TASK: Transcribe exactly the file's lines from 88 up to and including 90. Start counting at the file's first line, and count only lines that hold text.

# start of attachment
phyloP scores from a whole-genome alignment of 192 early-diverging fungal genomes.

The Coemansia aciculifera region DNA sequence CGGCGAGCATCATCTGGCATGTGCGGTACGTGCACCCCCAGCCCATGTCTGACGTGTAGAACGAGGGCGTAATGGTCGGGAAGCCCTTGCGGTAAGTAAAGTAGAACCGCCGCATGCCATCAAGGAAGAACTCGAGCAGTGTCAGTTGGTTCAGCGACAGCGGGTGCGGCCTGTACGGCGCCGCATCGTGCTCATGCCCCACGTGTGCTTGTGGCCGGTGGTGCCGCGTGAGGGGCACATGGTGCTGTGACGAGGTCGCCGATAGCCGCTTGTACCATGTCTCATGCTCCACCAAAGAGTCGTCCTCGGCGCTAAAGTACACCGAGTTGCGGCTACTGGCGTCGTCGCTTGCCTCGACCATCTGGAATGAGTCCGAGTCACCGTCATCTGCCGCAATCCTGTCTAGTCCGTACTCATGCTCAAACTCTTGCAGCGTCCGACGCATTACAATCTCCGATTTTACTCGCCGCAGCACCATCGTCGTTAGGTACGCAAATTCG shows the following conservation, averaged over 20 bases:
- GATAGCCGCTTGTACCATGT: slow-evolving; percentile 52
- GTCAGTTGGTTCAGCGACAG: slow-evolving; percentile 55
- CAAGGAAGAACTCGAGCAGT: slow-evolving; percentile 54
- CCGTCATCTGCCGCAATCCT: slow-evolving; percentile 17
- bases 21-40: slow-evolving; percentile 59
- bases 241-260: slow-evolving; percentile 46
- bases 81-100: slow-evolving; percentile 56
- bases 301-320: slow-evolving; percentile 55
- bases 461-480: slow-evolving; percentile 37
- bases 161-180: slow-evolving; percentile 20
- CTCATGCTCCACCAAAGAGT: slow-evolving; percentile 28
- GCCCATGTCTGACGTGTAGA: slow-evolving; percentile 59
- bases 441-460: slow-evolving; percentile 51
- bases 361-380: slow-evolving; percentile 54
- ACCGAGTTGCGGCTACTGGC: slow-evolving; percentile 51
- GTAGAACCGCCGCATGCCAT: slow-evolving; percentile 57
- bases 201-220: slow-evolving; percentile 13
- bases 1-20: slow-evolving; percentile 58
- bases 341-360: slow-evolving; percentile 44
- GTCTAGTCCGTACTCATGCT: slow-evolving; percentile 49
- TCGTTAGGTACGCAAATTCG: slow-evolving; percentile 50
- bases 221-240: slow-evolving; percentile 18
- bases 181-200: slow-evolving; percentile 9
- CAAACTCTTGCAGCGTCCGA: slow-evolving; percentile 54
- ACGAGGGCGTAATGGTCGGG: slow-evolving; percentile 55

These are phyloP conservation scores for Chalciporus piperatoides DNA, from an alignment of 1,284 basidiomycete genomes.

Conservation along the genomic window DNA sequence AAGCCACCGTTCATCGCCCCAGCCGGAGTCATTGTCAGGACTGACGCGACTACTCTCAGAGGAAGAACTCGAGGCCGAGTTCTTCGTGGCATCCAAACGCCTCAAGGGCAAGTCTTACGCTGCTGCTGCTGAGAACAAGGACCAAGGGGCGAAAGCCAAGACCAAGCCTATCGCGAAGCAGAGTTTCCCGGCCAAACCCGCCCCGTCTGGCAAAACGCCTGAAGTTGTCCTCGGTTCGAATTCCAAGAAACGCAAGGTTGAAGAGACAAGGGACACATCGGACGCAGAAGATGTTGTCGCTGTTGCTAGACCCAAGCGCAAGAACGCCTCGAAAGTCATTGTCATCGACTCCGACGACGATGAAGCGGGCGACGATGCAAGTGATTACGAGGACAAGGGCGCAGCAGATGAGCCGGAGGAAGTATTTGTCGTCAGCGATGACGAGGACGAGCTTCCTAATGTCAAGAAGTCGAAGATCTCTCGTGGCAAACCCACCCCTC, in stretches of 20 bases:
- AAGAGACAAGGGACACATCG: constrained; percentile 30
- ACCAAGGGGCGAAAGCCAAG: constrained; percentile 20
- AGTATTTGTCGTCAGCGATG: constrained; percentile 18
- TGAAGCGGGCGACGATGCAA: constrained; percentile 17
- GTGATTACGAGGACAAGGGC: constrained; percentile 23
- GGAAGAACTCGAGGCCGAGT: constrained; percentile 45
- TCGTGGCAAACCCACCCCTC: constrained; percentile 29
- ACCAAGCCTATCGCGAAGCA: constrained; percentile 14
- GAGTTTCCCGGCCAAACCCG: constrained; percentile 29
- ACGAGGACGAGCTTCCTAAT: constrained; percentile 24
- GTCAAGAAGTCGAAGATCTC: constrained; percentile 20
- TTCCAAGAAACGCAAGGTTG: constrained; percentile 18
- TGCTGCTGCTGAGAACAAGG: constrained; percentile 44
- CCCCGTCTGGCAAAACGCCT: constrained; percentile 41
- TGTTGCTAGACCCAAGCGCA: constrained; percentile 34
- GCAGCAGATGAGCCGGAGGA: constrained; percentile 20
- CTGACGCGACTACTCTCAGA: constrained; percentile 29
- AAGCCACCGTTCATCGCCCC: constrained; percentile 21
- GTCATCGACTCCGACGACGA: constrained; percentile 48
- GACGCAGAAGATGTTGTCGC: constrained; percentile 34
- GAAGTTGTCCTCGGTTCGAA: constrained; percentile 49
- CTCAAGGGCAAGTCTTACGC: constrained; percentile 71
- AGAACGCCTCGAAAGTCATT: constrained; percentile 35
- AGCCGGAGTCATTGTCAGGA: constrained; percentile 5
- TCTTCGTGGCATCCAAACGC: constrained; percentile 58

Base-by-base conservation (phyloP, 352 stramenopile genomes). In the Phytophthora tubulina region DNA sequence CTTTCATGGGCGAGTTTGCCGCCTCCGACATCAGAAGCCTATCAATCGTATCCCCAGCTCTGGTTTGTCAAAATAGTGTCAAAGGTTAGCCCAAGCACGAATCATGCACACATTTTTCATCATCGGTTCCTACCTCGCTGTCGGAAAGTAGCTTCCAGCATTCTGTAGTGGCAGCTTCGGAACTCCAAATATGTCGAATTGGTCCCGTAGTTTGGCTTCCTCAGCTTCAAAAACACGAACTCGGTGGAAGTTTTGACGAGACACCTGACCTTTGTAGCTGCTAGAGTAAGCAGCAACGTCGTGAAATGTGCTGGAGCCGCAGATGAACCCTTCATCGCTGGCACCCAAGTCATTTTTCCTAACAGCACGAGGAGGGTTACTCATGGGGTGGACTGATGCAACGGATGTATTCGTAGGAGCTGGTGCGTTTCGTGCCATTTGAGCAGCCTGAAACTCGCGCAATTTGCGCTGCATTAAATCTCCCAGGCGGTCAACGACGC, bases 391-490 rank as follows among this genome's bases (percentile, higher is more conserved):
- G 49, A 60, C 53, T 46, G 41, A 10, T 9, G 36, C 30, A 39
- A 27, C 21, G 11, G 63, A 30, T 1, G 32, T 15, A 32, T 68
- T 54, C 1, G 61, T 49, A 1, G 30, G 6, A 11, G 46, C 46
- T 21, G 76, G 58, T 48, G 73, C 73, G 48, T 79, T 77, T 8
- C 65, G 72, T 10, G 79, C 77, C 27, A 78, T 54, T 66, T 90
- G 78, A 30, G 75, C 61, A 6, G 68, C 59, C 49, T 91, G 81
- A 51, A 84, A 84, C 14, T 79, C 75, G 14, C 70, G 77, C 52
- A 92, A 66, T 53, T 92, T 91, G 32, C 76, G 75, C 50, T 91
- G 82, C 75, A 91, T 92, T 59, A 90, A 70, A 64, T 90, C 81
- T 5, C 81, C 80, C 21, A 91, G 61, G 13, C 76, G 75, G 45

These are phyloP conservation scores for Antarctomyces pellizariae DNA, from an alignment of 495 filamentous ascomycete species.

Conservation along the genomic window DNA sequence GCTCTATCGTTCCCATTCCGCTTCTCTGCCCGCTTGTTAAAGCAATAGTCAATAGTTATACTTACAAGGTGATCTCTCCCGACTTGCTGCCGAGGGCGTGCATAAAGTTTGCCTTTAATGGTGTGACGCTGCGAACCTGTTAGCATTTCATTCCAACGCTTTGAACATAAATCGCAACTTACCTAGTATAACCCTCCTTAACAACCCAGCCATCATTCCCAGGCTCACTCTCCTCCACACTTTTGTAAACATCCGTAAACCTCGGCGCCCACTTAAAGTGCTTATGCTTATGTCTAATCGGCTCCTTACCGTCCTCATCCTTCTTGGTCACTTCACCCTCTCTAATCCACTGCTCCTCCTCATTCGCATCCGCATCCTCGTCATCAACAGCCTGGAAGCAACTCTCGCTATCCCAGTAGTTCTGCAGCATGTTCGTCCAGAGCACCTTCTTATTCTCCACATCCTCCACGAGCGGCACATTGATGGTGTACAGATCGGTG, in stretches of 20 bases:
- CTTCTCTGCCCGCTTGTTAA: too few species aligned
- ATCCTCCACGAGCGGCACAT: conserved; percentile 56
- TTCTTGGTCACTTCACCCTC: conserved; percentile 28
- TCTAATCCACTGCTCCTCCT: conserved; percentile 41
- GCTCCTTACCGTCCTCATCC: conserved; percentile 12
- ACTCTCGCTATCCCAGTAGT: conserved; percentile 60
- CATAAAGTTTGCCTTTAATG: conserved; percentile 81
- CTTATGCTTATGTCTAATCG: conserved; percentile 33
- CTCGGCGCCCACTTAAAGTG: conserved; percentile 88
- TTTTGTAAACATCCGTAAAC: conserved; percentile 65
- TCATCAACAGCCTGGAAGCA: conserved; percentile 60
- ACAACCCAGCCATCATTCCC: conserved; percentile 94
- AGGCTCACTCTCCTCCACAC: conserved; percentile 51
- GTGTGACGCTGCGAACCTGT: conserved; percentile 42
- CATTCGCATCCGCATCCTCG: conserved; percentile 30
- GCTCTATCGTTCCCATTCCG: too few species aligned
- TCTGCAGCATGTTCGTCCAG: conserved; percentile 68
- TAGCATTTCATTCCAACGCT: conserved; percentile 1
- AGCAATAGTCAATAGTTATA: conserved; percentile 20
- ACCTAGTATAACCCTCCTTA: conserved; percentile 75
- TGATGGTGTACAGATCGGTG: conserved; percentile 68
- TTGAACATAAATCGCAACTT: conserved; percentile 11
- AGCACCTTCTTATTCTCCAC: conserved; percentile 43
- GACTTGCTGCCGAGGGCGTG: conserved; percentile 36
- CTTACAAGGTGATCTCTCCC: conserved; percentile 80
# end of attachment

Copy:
- TGATGGTGTACAGATCGGTG: conserved; percentile 68
- TTGAACATAAATCGCAACTT: conserved; percentile 11
- AGCACCTTCTTATTCTCCAC: conserved; percentile 43